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The biggest rock band you might not know


Evan Gillespie

Whatzup Features Writer

Published February 28, 2019

Heads Up! This article is 3 years old.

Shinedown stays on top yet flies under the radar.

Shinedown might just be the biggest rock n’ roll secret you don’t know about.

Unless, of course, you’re one of the hundreds of thousands of fans — Shinedown Nation, as they’re affectionately known — who know everything there is to know about singer Brent Smith and his band.

This army of devoted fans has driven Shinedown to old-school arena-rock superstardom and millions of albums sold despite a lack of runaway hit singles.

It’s a model of success that looks positively throwback in 2019, but for Smith and company, it’s working exceptionally well.

Secret of success: Grueling Touring

Not that any of this should be surprising. Shinedown looked poised for success even as the band was being born in 2001. That’s when Smith saw a record deal for his band, Dreve, evaporate because Atlantic Records wasn’t happy with them. The label, however, thought Smith had potential and kept him under contract to form a new band.

Under Atlantic’s development deal, the Knoxville-born Smith moved to Jacksonville, Fla., and assembled a band consisting of bassist Brad Stewart, guitarist Jasin Todd, and drummer Barry Kerch. Atlantic liked what it heard from Smith’s second effort, and the label released Shinedown’s debut, Leave a Whisper, in 2003.

The album wasn’t an immediate hit, but after the band put in two years of grueling touring with bands like Van Halen and Three Doors Down, they eventually built the foundation of the loyal following that would buoy them through the next decade and a half.

By October 2005, Leave a Whisper had sold more than a million copies and was certified platinum.

And that was just the beginning. The band’s 2018 release, Attention Attention, is Shinedown’s sixth studio album, and its 2019 U.S. headlining tour will hit arenas from coast to coast over the course of about six months.

No big singles, but big sales

The fact that Shinedown built its success in such an old-fashioned way — by touring relentlessly for decades and recruiting an international fan base, with the support of a well-heeled record label — is likely the explanation for the incongruities in the band’s fame. The stats describing the band’s career read like something from the 1970s, not the 21st century.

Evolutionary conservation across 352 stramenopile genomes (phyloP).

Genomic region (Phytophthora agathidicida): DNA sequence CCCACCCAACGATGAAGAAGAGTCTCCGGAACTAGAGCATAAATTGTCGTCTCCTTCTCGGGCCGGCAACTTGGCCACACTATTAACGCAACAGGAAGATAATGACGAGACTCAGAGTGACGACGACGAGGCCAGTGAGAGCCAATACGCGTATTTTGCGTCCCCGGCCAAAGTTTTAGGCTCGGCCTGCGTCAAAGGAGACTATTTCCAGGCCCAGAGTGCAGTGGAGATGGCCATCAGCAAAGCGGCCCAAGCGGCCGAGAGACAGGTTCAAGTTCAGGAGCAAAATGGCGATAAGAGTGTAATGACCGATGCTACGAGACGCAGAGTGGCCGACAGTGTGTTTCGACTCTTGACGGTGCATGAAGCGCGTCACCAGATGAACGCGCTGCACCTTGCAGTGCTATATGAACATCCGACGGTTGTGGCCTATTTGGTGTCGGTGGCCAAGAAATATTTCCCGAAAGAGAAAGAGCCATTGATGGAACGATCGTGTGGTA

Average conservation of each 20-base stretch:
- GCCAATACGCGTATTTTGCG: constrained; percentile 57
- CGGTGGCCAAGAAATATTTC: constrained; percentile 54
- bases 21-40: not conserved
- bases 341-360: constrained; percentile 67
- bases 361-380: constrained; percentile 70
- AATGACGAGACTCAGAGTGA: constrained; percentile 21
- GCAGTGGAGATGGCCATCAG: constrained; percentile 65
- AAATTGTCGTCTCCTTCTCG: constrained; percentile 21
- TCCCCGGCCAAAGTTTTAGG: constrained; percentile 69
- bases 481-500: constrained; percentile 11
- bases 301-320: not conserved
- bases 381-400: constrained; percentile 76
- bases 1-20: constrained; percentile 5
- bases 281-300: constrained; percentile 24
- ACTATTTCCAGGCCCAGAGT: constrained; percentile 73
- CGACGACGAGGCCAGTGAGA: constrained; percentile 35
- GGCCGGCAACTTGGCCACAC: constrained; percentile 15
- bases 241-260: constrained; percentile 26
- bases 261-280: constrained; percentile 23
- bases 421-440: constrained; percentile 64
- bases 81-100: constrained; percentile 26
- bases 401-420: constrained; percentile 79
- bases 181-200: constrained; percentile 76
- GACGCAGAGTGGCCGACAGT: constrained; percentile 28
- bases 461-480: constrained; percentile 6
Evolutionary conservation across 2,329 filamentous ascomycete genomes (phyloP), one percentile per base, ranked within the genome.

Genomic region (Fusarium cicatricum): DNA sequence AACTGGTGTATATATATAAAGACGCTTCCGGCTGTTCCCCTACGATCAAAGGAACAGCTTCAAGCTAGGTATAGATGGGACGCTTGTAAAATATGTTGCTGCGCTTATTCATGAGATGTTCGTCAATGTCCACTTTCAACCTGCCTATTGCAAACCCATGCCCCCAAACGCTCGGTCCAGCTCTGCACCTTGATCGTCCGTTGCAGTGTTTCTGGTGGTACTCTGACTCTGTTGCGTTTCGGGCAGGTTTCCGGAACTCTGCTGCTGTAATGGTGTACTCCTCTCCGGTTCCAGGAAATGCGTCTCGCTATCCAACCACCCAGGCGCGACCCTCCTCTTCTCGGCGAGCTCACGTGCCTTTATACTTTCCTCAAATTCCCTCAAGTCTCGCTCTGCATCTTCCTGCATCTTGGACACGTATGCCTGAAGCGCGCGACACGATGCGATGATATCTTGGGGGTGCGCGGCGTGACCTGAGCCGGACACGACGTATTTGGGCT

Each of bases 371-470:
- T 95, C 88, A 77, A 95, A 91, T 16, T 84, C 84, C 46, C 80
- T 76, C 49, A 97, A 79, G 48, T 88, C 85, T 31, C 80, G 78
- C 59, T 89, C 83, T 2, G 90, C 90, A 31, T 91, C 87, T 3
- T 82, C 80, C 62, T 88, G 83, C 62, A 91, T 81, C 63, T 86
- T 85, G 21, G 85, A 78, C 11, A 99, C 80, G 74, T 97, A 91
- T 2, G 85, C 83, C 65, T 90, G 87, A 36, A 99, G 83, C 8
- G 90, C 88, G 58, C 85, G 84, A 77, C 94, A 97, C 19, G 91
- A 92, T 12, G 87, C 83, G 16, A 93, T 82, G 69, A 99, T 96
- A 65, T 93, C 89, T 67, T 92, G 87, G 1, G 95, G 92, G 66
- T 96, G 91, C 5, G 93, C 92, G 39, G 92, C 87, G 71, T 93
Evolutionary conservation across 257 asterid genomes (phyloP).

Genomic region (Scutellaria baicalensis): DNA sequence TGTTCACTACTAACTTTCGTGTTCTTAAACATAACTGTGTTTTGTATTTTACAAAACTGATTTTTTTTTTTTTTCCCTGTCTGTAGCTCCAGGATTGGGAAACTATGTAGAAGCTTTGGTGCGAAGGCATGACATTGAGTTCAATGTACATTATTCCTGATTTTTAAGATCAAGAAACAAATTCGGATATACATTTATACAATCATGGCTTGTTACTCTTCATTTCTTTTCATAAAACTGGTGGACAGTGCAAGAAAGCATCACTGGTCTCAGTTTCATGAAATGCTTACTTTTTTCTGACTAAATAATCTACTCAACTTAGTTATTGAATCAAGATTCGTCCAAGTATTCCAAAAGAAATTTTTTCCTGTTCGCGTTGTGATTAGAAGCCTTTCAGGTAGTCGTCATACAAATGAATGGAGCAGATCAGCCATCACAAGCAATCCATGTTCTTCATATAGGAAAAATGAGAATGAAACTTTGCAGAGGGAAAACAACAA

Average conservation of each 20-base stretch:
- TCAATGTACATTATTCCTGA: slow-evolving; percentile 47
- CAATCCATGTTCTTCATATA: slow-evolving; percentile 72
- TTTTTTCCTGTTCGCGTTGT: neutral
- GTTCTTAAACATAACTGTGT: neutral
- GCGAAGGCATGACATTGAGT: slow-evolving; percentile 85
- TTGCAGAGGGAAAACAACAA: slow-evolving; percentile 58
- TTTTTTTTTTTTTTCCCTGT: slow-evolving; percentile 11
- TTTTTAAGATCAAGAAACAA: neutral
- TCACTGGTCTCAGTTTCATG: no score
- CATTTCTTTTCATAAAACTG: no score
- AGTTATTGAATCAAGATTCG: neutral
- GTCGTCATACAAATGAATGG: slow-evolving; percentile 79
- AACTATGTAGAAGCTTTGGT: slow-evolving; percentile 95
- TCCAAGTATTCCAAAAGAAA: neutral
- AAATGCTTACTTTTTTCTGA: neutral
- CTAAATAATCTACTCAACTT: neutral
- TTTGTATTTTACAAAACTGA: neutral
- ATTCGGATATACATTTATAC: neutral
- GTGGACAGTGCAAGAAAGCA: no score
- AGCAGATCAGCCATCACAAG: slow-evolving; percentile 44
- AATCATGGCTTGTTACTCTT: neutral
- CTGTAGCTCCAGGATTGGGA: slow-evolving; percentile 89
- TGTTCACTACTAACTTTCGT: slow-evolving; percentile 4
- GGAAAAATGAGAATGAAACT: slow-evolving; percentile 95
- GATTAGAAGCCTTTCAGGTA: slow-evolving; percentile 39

Consider, first, the downside of the numbers. Of the band’s two dozen or so singles, only one of them — 2008’s “Second Chance” — managed to crack the top 10 of the Billboard Hot 100 chart. Only one other, 2009’s “If You Only Knew,” made it into the top 50. More than half the band’s singles never entered the Hot 100 at all.

Now take a look at the stats that make those other numbers not matter in the slightest. Every one of the band’s albums since 2008’s The Sound of Madness has reached the top 10 of the Billboard 200 album chart, and each album prior to Attention Attention has been certified either gold or platinum (or double platinum in the case of The Sound of Madness).

Perhaps even more impressive is the way that Shinedown has virtually owned the Billboard Mainstream Rock chart, the standard measure of rock-oriented radio airplay in the United States, since 2003.

Remember all those singles that didn’t make a dent in the Hot 100? Every one of them — each and every one — reached the top 10 on the Mainstream Rock chart, and 13 of them reached the number-one spot. That’s good enough to make Shinedown the second-most-successful band in the history of the chart, in a tie with Van Halen, which is pretty good company to be in.

Glorious Arena Rock

In fact, a band like Van Halen is an apt point of comparison for Shinedown. Like many superstar bands that came of age in the ’70s, Shinedown has relied upon the dedication of an enthusiastic fan base and the consistent attention of rock radio to keep it on top, rather than the often-fickle attention of mainstream pop fans who lose interest after a few hit singles.

Shinedown Nation — members of a fan club who plunk down between $25 and $250 a year for exclusive merchandise, contests, and early access to concert tickets — bear an unmistakable resemblance to the glorious rock-band fan clubs of decades past (remember the KISS Army?), and they show up for concert after sold-out concert.

Those concerts, too, have a throwback air about them. Smith has the ability to command the stage, bathed in laser light from the show’s high-tech multimedia production, and effortlessly direct the sharply focused attention of an audience of thousands.

Shinedown’s recent tour schedule proves that the band has no intention of changing the game plan or slowing down in any way. After co-headlining a tour with Godsmack last summer and touring Europe and Russia through the early winter, the band got back out on the road again in February with Papa Roach and Asking Alexandria. The upcoming show at the Memorial Coliseum will be one of 18 U.S. arena shows that begin in Fort Myers, Fla., and end in Portland, Ore., in July.

In other words, it’s business as usual for one of America’s biggest rock bands, a superstar act that somehow manages to both fly under the radar and stay on top of the mountain.

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